Movie: The Reader
Michael Berg (David Kross) is a 15-year-old boy who meets the 36-year old Hanna Schmitz (Kate Winslet). An unlikely summer romance follows, with Michael reading to Hanna and lots and lots of lovemaking after reading. When Hanna leaves without a trace Michael is left puzzled and distraught. He goes on with his life until one day when he’s attending WWII trials as a law student, he’s shocked to find Hanna in the defender’s chair as a former SS officer.
We follow the trial for a good deal of the second half of the movie, and look on as Michael sits there in silence. What turns out to be the most important detail of the movie is the fact that Michael knows something about Hanna that nobody knows. This small but vital piece of information is in his hands and he’s the only one that could turn her fate. One thing is for sure: Hanna will not reveal the truth herself.
For me, movies are a great tool to provoke debate, to make one doubt previous viewpoints. The Reader does an excellent job on this. You’re invited to take on the role of Michael as he observes Hanna during the trials. What would you do if you were Michael? Same goes for Hanna: what would you do if you were her? There’s no easy way out. This is why you’ll be questioning complicated moral issues as the credits roll by. Personally I find it difficult to judge both Michael and Hanna for what they’ve done, or for what they didn’t do.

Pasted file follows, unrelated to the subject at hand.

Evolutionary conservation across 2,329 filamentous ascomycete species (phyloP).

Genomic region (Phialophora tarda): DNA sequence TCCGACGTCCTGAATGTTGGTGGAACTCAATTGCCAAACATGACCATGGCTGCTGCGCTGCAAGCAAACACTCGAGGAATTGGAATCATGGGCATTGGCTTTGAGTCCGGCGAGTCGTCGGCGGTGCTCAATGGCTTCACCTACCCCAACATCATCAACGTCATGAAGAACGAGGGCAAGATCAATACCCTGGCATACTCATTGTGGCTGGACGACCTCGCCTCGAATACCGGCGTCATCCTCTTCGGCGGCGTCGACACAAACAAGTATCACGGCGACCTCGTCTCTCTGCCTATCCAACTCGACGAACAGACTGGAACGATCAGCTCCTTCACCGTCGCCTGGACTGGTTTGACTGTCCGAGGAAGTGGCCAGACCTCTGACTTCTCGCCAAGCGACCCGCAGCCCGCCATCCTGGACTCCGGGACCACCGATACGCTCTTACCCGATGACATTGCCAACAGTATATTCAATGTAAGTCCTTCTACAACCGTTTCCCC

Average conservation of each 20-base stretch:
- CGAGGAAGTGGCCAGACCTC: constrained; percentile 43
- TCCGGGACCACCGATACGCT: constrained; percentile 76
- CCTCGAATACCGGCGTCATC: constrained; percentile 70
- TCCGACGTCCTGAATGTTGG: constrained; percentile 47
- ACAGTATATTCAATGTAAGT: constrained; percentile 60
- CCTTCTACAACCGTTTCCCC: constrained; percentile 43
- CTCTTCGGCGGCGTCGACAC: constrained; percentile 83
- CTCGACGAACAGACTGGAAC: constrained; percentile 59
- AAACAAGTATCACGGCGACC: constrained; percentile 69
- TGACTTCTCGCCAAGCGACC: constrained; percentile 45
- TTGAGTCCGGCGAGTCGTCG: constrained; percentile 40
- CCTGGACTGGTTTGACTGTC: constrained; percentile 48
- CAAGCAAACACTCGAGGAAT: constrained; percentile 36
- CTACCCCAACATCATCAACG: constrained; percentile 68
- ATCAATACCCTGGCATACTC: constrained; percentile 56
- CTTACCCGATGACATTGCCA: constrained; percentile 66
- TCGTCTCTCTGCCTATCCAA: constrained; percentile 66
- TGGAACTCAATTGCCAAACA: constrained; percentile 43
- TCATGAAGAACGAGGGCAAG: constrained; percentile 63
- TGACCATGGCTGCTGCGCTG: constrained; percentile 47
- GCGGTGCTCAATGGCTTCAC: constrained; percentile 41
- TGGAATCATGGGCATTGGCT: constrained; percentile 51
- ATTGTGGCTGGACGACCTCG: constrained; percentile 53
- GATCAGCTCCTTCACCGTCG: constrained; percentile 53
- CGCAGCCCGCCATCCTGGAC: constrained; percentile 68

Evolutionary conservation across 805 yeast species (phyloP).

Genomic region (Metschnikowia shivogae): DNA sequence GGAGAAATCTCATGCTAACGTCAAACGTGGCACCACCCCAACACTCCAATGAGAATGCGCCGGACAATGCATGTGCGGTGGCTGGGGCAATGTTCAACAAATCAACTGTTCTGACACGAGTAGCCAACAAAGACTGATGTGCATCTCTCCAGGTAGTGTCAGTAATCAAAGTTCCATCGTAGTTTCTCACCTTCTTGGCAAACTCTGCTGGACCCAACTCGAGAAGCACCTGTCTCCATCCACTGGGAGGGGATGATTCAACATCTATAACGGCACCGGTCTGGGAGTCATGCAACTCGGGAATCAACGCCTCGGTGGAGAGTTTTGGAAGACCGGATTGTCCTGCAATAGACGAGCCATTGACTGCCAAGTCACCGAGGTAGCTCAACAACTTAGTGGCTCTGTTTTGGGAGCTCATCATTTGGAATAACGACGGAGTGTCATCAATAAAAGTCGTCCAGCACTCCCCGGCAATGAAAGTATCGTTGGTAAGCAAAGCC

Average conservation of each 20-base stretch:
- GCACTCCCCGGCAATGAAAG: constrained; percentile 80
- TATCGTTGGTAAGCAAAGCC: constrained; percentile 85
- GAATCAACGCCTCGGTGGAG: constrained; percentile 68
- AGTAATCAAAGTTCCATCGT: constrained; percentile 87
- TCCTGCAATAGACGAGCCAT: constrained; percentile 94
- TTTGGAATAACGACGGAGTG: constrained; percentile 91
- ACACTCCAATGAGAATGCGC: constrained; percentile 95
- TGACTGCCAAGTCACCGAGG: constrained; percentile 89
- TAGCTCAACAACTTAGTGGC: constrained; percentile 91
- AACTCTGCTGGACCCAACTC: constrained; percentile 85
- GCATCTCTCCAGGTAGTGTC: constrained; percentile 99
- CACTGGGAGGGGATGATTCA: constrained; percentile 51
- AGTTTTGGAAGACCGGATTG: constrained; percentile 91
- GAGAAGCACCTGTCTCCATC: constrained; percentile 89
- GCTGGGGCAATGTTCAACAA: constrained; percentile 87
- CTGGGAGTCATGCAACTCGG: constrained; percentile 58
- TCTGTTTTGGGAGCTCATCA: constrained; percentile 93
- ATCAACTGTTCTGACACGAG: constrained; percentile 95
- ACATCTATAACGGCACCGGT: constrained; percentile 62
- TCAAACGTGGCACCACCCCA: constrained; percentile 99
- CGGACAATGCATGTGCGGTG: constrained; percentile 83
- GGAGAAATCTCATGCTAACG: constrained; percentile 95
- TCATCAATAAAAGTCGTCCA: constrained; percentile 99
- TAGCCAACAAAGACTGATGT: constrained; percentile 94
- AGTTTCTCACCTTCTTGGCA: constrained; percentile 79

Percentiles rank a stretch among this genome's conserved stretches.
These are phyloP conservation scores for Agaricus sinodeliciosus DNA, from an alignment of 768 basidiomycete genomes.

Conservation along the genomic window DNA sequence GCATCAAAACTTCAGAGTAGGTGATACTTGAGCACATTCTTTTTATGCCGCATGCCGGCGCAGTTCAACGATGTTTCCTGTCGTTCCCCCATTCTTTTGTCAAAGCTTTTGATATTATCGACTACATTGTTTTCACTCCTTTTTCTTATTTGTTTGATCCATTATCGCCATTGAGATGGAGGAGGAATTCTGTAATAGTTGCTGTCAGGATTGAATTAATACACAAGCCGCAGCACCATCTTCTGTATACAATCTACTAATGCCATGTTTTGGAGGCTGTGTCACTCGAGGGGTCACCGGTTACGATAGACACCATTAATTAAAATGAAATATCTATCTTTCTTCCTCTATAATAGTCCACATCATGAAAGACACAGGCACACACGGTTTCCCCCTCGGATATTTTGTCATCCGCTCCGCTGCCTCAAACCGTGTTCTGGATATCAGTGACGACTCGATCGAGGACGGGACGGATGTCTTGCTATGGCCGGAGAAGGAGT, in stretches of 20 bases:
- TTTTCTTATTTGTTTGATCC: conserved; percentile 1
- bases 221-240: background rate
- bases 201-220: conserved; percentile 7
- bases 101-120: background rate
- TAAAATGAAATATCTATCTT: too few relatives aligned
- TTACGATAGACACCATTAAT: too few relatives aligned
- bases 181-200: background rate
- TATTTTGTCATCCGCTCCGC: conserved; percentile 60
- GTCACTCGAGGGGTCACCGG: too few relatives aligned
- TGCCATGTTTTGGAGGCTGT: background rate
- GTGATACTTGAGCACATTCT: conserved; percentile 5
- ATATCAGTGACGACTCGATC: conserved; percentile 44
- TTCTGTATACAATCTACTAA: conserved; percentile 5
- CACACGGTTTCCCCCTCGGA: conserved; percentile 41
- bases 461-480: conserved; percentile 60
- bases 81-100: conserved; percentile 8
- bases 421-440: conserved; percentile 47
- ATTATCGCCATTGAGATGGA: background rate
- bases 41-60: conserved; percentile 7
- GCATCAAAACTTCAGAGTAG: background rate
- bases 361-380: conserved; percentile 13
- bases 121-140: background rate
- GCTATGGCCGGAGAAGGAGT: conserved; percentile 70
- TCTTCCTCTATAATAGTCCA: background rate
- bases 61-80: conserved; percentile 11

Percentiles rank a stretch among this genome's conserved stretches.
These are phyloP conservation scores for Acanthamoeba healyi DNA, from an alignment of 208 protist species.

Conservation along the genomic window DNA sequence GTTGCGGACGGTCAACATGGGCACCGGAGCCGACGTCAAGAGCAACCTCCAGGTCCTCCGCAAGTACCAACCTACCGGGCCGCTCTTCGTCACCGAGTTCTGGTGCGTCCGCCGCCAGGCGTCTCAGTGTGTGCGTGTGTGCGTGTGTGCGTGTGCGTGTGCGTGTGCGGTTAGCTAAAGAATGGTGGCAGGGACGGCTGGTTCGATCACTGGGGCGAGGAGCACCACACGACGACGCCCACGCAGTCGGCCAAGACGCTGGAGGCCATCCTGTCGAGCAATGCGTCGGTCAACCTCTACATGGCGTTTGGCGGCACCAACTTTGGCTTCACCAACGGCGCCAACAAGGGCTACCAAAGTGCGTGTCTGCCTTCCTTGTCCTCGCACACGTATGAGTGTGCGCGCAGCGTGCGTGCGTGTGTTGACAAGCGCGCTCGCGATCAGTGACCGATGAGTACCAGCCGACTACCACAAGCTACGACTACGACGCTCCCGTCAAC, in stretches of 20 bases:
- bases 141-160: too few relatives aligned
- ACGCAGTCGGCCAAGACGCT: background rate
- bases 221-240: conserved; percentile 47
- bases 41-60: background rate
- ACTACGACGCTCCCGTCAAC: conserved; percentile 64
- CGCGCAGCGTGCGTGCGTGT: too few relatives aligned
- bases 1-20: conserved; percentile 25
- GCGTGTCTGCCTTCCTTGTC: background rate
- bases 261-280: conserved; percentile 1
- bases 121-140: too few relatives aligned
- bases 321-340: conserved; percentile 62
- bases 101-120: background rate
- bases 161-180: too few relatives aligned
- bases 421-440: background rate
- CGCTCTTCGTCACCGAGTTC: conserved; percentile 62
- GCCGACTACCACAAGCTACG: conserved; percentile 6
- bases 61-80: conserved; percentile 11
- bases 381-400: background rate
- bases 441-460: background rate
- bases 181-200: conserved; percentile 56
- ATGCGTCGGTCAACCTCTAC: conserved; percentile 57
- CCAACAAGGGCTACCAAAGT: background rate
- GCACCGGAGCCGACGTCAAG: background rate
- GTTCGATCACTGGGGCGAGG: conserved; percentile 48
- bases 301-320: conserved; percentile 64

I’m not quite sure that this is the kind of movie worthy of an Oscar. Not that it’s not a job well done, but it’s a movie that serves very well for educational purposes in my opinion, much more so than some other post-war movies that I’ve seen. It shouldn’t be lowered to being just a film to entertain a jury audience. This is a very bleak and confronting story on an extremely human level, which will prove to be the best way to truly educate and inform future generations on consequences of war.